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An election resource from the Centre for Public Ethics at Waterloo Lutheran Seminary.

Enough for Everyone

The people of Ontario go to the polls on June 7, 2018, to choose their next provincial government. The Centre for Public Ethics has prepared these bulletins to help members of faith communities discuss issues and deliberate on their electoral choices.

Adequate Incomes for People Living in Poverty

Two million people (14.3 per cent) in Ontario are living in poverty.1 A Canadian Centre for Policy Alternatives (CCPA) study found that for those receiving social assistance as part of Ontario Works (OW) or the Ontario Disability Support Program (ODSP), the difference between income benefits and the poverty line (known as “the poverty gap”) has grown dramatically.

For a single person, it grew from 20% in 1993 to 59% in 2014. An additional $12,000 in income would be required just to reach the poverty line.2 One in six children (475,000) live in poverty in Ontario. There has been a slight 1.6% reduction since 2014.

There are an estimated 12,000 people who are homeless in Ontario. And the CBC reports that there are 170,000 households on waiting lists for affordable housing with a wait time on average of four years.3 The Interfaith Social Assistance Reform Coalition (ISARC), a coalition of Ontario faith groups, testifying before Ontario’s Standing Committee on Finance and Economic Affairs, concluded simply, “The poor in Ontario are getting poorer.”4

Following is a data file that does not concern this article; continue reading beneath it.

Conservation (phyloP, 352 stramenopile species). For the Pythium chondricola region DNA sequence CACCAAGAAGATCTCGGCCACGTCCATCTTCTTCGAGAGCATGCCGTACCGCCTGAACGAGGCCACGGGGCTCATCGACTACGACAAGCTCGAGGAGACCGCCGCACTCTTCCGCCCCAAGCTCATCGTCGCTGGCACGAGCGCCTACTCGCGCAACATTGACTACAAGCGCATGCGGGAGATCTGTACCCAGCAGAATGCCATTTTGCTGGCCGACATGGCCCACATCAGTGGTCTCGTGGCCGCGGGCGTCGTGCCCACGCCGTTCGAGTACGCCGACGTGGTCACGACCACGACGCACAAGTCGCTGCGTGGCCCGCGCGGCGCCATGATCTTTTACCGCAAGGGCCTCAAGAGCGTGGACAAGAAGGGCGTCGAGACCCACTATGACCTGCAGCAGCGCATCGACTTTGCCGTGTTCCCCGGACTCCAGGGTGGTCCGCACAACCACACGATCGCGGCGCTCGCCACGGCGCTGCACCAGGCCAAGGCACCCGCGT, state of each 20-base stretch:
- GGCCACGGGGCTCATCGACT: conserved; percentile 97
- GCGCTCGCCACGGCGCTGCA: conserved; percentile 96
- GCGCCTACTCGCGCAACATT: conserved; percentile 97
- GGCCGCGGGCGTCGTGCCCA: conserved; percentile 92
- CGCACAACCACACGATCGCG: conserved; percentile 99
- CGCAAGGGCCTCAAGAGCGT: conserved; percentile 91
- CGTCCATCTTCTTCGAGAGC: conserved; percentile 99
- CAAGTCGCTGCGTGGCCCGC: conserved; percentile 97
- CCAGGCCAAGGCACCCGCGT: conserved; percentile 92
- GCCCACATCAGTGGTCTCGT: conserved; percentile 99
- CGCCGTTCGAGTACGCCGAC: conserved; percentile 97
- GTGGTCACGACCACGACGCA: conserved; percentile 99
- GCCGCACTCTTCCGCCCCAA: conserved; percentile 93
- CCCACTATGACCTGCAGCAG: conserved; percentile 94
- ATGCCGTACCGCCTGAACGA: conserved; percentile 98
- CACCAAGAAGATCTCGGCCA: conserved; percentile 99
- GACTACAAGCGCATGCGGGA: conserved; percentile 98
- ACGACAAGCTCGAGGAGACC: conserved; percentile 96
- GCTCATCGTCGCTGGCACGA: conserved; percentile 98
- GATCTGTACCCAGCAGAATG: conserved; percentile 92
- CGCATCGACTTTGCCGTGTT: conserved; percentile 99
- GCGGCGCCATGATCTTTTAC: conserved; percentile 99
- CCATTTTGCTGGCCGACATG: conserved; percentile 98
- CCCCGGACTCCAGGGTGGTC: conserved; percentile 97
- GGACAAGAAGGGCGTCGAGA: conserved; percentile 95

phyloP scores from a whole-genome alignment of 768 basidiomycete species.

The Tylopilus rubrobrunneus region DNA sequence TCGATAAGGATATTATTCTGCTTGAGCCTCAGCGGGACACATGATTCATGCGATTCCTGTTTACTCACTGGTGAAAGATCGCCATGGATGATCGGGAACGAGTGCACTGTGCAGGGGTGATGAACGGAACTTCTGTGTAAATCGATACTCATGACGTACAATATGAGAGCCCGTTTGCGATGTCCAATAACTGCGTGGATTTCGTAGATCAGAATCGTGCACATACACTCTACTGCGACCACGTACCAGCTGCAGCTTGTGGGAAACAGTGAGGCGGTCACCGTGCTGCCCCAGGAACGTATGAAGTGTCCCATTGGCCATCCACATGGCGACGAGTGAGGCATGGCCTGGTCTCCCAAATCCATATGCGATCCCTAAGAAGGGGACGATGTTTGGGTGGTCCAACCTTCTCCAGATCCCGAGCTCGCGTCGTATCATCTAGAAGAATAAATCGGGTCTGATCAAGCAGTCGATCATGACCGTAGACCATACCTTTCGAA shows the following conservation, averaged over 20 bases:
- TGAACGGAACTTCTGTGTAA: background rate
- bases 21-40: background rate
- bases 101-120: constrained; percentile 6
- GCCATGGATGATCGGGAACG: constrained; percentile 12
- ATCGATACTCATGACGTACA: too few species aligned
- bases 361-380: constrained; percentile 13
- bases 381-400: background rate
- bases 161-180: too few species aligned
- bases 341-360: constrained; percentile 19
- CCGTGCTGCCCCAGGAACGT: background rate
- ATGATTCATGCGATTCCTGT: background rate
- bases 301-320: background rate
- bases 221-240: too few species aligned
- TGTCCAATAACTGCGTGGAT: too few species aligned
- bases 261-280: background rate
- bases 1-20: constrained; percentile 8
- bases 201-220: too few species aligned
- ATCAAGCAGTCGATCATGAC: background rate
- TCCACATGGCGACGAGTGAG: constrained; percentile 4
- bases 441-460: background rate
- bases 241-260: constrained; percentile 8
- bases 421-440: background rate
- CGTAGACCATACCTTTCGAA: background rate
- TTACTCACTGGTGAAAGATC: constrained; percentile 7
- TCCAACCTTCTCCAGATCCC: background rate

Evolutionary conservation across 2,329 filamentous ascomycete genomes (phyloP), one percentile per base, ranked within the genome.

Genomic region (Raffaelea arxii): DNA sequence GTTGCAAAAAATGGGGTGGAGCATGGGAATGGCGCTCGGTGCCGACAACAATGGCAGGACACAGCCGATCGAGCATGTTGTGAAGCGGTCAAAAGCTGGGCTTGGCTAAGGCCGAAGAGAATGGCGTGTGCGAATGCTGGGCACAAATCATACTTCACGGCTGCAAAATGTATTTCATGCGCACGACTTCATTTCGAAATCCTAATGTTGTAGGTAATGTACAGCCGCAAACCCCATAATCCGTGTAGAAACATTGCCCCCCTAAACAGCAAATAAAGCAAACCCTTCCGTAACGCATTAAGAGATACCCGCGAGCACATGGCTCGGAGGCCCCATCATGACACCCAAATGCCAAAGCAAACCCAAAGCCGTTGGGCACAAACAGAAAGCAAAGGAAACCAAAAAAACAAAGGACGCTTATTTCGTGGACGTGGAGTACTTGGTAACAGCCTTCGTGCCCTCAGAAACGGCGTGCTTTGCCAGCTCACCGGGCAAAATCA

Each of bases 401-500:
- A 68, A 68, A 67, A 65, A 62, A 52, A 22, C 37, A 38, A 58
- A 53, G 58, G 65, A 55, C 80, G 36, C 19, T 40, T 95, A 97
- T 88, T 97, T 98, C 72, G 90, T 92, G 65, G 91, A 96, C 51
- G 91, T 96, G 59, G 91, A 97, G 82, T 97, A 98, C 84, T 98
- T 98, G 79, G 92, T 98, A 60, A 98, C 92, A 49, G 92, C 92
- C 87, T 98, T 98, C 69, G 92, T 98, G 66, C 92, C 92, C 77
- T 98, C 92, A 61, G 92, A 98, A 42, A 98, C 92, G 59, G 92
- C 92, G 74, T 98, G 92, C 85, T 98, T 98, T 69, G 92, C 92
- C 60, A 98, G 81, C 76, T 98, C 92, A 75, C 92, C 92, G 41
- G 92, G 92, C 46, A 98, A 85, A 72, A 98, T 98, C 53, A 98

Ontario’s second poverty reduction strategy — Realizing our Potential: Ontario’s Poverty Reduction Strategy (2014-2019) — focuses on three areas: reducing child poverty by 25%; financial security; and ending homelessness.5 The Government of Ontario recently released a report called Income Security – A Roadmap for Change outlining concrete steps for action to address Ontario’s current system.6

Increasing the income available to low-income individuals and families, and access to safe and affordable housing, must be a priority if Ontario is to reduce this poverty gap. More than 206 faith leaders supported Bill 148 and the “15 and Fairness” campaign that increased the minimum wage to $14 in 2018 and to $15 on Jan. 1, 2019.7 ISARC has called for an additional $1 billion to increase assistance and reduce the poverty gap for people receiving assistance from OW and ODSP. Additionally ISARC has called for $1 billion over three years to “increase affordable housing and move people out of homelessness.” This represents a modest 0.6% of the $128 billion provincial budget.8

A longer-term approach is to provide a basic income possibly through a tax-credit system. Many churches and advocacy organizations have said that it must provide an adequate income. In 2017, Ontario began a three-year pilot project in three centres to test the idea of basic income.

Questions for Your Candidate

  • Will you support the January 2019 increases in the minimum wage and the other worker protections in Bill 148?
  • Do you support increasing benefit rates for those receiving assistance from Ontario Works (OW) or the Ontario Disability Support Program (ODSP)?
  • Do you support pursuing the concept of a basic income? How would you determine an adequate level of income?
  • Do you support the recommendations included in the Income Security Roadmap for Change report, and transformation of the social assistance system? How would your government ensure adequacy and dignity for those in need?